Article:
Chapter 2 details the application of
ELO using sapphire as well as 6H-SiC
substrates, and ELO implementation is
discussed for the two most important
growth
techniques,
metal–organic
vapor-phase epitaxy (MOVPE) and hydride vapor-phase epitaxy (HVPE),
with particular attention to the generation of defect structures. The fundamentals of plasma-assisted molecular
beam epitaxy (PAMBE), which is not
commercially used, and HVPE are outlined in Chapters 3 and 4. The advantages of using PAMBE and metal–
organic molecular beam epitaxy
(MOMBE) for the growth of InN films
are clearly demonstrated.
A crucial issue for future understanding and improvement of the surface morphology and structure observed
in different growth modes is the development of theoretical methods. Recent
studies of surface reconstruction based
on density-functional methods, and
experimental studies using LEED and
RHEED, are discussed by J. Neugebauer. They show remarkable new features
of polar GaN surfaces, such as the
presence of tetramers, whereas the preferred building blocks on (001) surfaces
of conventional semiconductors are
dimers.
The second half of the handbook
consists of two almost equal parts
devoted to defects in nitride-based semiconductors (Part 2) and to devices using
them (Part 3). The main defect structures, such as threading, stacking-fault,
and interfacial dislocations, are introduced from a crystallographic point of
view in a topological analysis by circuit
mapping, which allows a neat and concise description of defects by a product
Angew. Chem. Int. Ed. 2003, 42, 4723 – 4725
Angewandte
Chemie
of symmetry operations. The practical
application of the concept introduced by
Frank is convincingly illustrated by
several high-resolution electron microscopy (HREM) micrographs of the
corresponding defects. The identification of typical defect structures such as
dislocations, nanopipes, and grain boundaries, which characteristically depend
on the growth conditions and affect the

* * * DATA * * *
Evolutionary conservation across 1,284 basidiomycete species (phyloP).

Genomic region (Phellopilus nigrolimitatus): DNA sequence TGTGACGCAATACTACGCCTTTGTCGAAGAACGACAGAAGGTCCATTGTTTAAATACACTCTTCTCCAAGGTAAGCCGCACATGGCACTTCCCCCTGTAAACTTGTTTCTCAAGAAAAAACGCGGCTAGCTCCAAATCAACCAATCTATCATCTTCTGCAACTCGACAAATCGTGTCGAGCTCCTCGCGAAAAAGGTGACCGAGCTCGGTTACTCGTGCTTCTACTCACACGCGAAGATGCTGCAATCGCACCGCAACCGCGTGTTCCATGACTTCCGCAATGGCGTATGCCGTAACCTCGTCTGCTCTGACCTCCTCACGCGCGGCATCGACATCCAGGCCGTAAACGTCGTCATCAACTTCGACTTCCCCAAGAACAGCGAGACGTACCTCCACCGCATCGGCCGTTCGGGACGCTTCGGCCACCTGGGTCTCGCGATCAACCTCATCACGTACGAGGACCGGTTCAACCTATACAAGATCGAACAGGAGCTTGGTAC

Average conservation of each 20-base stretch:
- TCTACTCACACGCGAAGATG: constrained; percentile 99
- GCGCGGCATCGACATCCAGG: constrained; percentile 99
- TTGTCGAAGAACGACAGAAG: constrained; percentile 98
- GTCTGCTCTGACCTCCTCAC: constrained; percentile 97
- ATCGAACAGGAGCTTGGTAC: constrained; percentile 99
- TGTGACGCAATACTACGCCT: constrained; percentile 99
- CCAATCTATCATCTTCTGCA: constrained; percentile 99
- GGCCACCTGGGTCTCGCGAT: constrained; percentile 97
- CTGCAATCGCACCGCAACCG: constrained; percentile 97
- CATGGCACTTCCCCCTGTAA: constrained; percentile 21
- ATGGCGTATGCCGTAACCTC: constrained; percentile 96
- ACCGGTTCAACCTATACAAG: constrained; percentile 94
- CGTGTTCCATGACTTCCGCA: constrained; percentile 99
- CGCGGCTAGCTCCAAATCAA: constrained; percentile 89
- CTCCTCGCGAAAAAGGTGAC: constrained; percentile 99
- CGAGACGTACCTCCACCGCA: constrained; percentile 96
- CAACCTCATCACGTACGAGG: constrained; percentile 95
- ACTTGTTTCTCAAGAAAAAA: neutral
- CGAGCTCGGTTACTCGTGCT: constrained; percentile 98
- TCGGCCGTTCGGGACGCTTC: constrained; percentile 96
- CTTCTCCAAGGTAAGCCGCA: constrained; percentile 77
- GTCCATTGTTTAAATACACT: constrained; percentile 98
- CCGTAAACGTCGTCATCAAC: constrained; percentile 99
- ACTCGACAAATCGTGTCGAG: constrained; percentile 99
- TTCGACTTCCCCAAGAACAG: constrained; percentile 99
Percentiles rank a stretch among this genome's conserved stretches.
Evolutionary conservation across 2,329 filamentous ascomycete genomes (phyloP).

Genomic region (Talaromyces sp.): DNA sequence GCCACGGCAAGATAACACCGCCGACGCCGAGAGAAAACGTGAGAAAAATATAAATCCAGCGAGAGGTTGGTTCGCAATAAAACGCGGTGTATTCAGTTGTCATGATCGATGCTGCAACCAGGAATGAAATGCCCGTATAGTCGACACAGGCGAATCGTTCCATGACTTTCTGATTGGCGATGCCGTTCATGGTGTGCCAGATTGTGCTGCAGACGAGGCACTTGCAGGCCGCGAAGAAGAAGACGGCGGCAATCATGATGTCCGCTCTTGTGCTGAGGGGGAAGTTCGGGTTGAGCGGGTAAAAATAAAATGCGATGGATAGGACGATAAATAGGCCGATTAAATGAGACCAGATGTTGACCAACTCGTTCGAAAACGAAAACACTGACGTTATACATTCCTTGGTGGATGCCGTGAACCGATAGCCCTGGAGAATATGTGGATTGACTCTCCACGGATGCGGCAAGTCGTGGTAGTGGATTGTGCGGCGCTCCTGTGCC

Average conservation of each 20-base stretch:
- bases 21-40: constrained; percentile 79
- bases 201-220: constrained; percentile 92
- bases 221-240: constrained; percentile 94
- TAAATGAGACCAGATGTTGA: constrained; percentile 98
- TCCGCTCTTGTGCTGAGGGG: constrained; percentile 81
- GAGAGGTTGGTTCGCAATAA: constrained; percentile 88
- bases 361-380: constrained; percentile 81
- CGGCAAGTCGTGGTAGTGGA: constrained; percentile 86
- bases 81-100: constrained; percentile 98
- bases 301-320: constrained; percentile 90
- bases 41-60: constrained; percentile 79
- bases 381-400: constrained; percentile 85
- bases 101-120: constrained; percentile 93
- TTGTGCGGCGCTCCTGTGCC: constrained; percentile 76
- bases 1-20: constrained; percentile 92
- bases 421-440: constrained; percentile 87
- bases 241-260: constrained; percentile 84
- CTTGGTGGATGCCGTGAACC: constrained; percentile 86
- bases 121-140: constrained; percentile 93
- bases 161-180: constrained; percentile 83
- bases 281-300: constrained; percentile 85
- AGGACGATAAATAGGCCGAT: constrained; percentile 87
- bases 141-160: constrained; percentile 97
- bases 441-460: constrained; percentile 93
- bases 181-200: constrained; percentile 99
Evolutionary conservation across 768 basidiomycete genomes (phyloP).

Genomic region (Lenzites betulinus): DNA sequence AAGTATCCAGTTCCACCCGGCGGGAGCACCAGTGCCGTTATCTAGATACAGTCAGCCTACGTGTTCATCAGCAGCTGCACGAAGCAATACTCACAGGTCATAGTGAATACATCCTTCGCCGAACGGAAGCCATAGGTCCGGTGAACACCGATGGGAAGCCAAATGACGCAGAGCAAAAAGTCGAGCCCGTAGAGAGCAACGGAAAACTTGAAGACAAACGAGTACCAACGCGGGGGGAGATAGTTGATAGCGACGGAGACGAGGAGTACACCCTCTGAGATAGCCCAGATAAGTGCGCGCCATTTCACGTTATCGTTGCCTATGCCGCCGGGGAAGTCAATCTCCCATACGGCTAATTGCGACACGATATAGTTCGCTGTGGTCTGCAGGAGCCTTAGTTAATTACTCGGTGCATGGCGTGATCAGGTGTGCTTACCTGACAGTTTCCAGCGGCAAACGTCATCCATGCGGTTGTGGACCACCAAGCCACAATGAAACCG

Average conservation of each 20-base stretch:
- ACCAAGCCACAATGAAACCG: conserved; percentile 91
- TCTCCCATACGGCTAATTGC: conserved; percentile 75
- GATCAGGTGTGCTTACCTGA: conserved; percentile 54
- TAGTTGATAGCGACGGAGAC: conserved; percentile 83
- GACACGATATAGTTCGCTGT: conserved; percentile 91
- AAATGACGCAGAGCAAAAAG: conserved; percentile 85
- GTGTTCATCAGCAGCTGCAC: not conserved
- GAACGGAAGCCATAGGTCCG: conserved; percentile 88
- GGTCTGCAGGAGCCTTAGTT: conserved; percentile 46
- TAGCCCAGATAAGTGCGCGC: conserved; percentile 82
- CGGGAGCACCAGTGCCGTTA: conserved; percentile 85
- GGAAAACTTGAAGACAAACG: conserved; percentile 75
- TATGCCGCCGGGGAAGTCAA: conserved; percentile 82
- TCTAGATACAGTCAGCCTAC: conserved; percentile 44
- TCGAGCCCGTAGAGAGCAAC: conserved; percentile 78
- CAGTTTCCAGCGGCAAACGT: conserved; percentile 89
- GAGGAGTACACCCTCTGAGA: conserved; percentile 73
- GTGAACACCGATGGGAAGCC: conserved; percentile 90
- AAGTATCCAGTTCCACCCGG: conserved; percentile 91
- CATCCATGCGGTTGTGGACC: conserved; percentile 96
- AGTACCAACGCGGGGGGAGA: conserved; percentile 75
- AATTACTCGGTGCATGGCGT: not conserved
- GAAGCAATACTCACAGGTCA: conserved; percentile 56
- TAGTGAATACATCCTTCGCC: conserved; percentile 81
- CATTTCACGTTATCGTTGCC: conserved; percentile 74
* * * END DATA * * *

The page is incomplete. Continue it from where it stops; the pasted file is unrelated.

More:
optical properties, is a crucial step for
the optimization of growth techniques.
In addition, the handbook includes a
detailed description of experimental
HREM techniques for defect and
strain analysis at the atomic level. Particular attention is given to noise reduction techniques such as averaging in real
space, cross-correlation, filtering in
Fourier space, and Wiener-type filtering.
Local stress fields play an important role
in the formation of nanostructure materials and in determining their mechanical and electronic properties. The stress
can induce band-gap modification and
changes in the optoelectronic properties. Quantitative information about the
Angew. Chem. Int. Ed. 2003, 42, 4723 – 4725
strain fields is obtained by simulation of
diffraction contrast images and by using
peak-finding procedures or the geometric-phase method. GaN-based devices
are nowadays products found in everyday life. Light-emitting diodes and laser
diodes based on Group III nitrides play
a major role in luminescent displays and
optical storage systems. A historical
overview of the development of the
field is given by H. Amano, who also
refers to some of the hottest topics in the
nitride field, such as white LEDs that
could eventually replace fluorescent
light tubes. The combination of a blue
LED with yellow phosphors is simple,
and fabrication is easy.
The wide band gap makes GaN and
its heterostructures also attractive for
high-power/high-temperature
fieldeffect transistors (FETs), because
GaN-based FETs can handle not only
high voltages but also high currents,
giving power levels 10–100 times higher
than with silicon- or gallium arsenidebased devices. Applications include lowcost compact amplifiers for radar, satel-
www.angewandte.org
lite, and wireless communication. The
third emerging field of application
described in the handbook makes use of
the photocurrent associated with direct
band-gap transitions in AlxGa1-xN-based
UV photodetectors. The wide band gap
results in a high UV to visible contrast,
and the increase of the band gap with
increasing Al mole fraction (up to
6.2 eV) allows the fabrication of filterfree UV photodetectors. They are promising devices for biological and chemical
sensors, flame sensors, optical communication, and solar UV measurements.
Overall, the new handbook is an
essential reference work for material
scientists, and is equally valuable for
newcomers as well as experts and professionals who are envisioning novel
semiconductor devices or developing
epitaxial growth techniques.
Stefan Kaskel
Max-Planck-Institut f<r Kohlenforschung
M<lheim/Ruhr (Germany)
DOI: 10.1002/anie.200385026
2 2003 Wiley-VCH Verlag GmbH & Co. KGaA, Weinheim
4725